The National Republican Congressional Committee included his seat among its three dozen initial targets in the 2018 midterm elections. Mr. Kind might have another idea in mind: He has not ruled out a run for governor in 2018, when Gov. Scott Walker, a Republican, could seek a third term.
At the town hall-style meeting, Mr. Kind was blunt about his current level of influence: Like it or not, Republicans are in the driver’s seat. “They control the agenda,” he said.
But voters had ample concerns to share.
“I think we’ve got somebody at the helm now that makes Captain Queeg look stable,” said George Nygaard, 69, who asked about putting a psychiatrist on staff at the White House, embracing an idea put forth by Representative Ted Lieu, Democrat of California.
Mr. Kind was noncommittal, saying he would talk to Mr. Lieu and noting that there was a medical doctor with the president all the time. “And yet mental health is just as important for any commander in chief,” he observed, before steering away from the subject.
Mr. Nygaard said later that he understood why Mr. Kind had chosen not to take a stand regarding the president’s mental health. “He’s in that kind of district,” he said. “We’re purple.”
Mr. Kind, who encouraged people to diversify their sources of news, responded to the man who brought up the Civil War by expressing concern about what he described as “the tribalism that’s been created in this country.”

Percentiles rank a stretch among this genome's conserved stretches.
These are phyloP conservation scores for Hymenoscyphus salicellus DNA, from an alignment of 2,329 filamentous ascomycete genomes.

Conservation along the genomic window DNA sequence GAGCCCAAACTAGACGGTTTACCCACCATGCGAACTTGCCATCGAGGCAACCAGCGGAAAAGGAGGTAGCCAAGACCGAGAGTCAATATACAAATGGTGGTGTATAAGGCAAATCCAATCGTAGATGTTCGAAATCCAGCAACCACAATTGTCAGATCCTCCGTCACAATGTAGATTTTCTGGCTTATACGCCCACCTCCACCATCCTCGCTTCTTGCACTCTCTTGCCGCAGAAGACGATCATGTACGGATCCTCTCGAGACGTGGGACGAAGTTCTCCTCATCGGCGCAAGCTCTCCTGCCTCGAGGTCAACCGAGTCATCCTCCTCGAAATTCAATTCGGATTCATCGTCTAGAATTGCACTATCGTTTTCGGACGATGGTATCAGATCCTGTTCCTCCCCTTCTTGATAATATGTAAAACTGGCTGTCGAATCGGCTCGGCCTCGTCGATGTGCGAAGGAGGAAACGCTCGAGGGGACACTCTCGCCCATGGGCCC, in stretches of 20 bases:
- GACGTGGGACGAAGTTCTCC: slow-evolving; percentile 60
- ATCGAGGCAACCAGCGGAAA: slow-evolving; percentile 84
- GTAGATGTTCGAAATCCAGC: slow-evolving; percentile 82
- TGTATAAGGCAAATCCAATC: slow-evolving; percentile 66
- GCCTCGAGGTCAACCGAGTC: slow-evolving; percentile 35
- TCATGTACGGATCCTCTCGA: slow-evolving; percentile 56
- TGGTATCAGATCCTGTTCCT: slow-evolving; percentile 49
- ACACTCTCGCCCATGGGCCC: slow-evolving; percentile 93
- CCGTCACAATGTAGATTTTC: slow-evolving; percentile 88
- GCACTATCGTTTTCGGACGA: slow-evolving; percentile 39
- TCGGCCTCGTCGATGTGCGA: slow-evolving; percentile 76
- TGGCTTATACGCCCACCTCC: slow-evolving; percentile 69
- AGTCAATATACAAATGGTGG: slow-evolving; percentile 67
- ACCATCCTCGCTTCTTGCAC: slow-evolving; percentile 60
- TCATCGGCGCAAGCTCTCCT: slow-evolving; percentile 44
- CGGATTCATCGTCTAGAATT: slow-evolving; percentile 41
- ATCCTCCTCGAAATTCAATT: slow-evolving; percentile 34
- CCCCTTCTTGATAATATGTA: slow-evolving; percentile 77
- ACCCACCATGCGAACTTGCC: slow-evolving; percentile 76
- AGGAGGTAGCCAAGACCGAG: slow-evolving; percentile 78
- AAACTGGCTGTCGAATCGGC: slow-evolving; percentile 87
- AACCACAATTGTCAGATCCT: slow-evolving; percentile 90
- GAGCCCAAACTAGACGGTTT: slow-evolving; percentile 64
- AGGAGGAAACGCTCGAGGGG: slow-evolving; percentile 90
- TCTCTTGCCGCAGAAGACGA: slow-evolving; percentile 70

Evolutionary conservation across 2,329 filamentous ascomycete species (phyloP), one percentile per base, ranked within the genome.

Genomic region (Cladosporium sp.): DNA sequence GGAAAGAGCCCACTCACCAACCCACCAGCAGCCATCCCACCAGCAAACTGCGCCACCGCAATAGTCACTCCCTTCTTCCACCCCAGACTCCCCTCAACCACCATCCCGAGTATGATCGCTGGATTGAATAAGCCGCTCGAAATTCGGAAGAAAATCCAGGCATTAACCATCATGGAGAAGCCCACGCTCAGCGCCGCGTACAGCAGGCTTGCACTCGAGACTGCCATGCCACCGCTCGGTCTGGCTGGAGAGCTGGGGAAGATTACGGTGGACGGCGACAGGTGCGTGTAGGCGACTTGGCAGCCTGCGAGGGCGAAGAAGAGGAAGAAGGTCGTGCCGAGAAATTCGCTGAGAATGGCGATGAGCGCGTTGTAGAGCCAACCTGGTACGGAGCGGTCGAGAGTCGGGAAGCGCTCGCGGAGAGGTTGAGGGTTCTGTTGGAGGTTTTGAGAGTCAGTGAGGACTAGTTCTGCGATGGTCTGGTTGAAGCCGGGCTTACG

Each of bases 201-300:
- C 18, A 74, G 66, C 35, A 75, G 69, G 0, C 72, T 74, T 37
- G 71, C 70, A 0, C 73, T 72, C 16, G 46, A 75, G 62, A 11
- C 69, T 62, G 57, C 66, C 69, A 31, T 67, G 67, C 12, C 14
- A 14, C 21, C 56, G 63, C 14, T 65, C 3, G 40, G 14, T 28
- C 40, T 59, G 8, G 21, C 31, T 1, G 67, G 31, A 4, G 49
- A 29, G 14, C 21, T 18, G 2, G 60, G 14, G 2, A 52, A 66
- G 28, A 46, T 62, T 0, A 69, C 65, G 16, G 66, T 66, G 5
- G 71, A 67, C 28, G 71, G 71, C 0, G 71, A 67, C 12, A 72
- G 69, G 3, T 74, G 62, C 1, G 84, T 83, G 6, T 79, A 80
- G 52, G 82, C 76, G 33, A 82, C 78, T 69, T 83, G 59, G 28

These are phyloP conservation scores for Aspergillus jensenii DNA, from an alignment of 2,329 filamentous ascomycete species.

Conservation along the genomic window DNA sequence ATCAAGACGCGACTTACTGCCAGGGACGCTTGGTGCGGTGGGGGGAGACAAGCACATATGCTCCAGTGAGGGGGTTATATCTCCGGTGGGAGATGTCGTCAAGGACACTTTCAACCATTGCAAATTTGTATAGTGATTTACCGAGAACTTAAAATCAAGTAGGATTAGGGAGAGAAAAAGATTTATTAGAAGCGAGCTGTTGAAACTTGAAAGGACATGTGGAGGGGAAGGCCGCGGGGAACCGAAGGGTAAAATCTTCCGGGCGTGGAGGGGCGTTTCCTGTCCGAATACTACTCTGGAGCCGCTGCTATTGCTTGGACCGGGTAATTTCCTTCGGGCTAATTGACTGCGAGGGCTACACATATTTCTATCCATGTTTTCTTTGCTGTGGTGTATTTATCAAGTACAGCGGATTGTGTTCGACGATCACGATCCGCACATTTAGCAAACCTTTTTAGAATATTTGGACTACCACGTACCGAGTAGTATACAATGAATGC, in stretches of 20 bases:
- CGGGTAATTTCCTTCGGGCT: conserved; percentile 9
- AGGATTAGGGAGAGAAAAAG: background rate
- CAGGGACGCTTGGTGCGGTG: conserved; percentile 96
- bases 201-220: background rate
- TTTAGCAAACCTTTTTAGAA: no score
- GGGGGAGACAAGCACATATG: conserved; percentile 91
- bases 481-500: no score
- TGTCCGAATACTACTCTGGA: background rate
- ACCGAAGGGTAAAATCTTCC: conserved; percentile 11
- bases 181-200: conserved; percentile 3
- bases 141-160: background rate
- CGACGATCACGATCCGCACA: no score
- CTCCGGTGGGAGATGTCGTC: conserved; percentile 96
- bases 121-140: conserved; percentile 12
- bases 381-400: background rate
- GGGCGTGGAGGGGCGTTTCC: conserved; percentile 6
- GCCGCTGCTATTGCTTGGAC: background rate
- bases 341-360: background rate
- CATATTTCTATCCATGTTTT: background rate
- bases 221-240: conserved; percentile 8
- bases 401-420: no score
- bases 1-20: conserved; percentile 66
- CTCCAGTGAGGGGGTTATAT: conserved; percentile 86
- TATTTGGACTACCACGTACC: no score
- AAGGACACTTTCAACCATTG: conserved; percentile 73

The congressman offered particularly forceful words when asked about Russian hacking and the election, drawing a parallel between that matter and two grave events in American history. “Make no mistake,” Mr. Kind said. “We were attacked on Dec. 7, 1941. We were attacked on Sept. 11, 2001. And we were attacked on Nov. 8, 2016, with outside foreign government interference in our election process.”
The session also brought out some of the soul-searching that is still playing out for Democrats, growing out of both Mrs. Clinton’s jarring defeat and the party’s presidential primary. In the Wisconsin primary, Senator Bernie Sanders of Vermont won decisively in Mr. Kind’s district, though the congressman backed Mrs. Clinton.
One questioner, noting that Mr. Sanders won the district and that Mr. Trump prevailed there in the general election, asked Mr. Kind what he would say to working-class voters who “feel disenfranchised with the leadership of the Democratic Party.” The query drew enthusiastic applause from some in the room. Mr. Kind said the heartland should not be seen as “flyover country.”
Another questioner, reminding Mr. Kind how many of his constituents voted for Mr. Sanders in the primary, asked if he would voice support for Representative Keith Ellison of Minnesota in the race to be chairman of the Democratic National Committee. Mr. Ellison supported Mr. Sanders in the primary.
Mr. Kind emphasized his longstanding friendship with Mr. Ellison — a law school classmate of his — but he also offered positive words about another candidate, Thomas E. Perez, who was labor secretary under President Barack Obama.
By the time things wrapped up, Mr. Kind offered to hold another meeting in the area so he could field more questions. He was also able to do something that Republicans battered at town meetings might envy: He thanked everyone for their civility.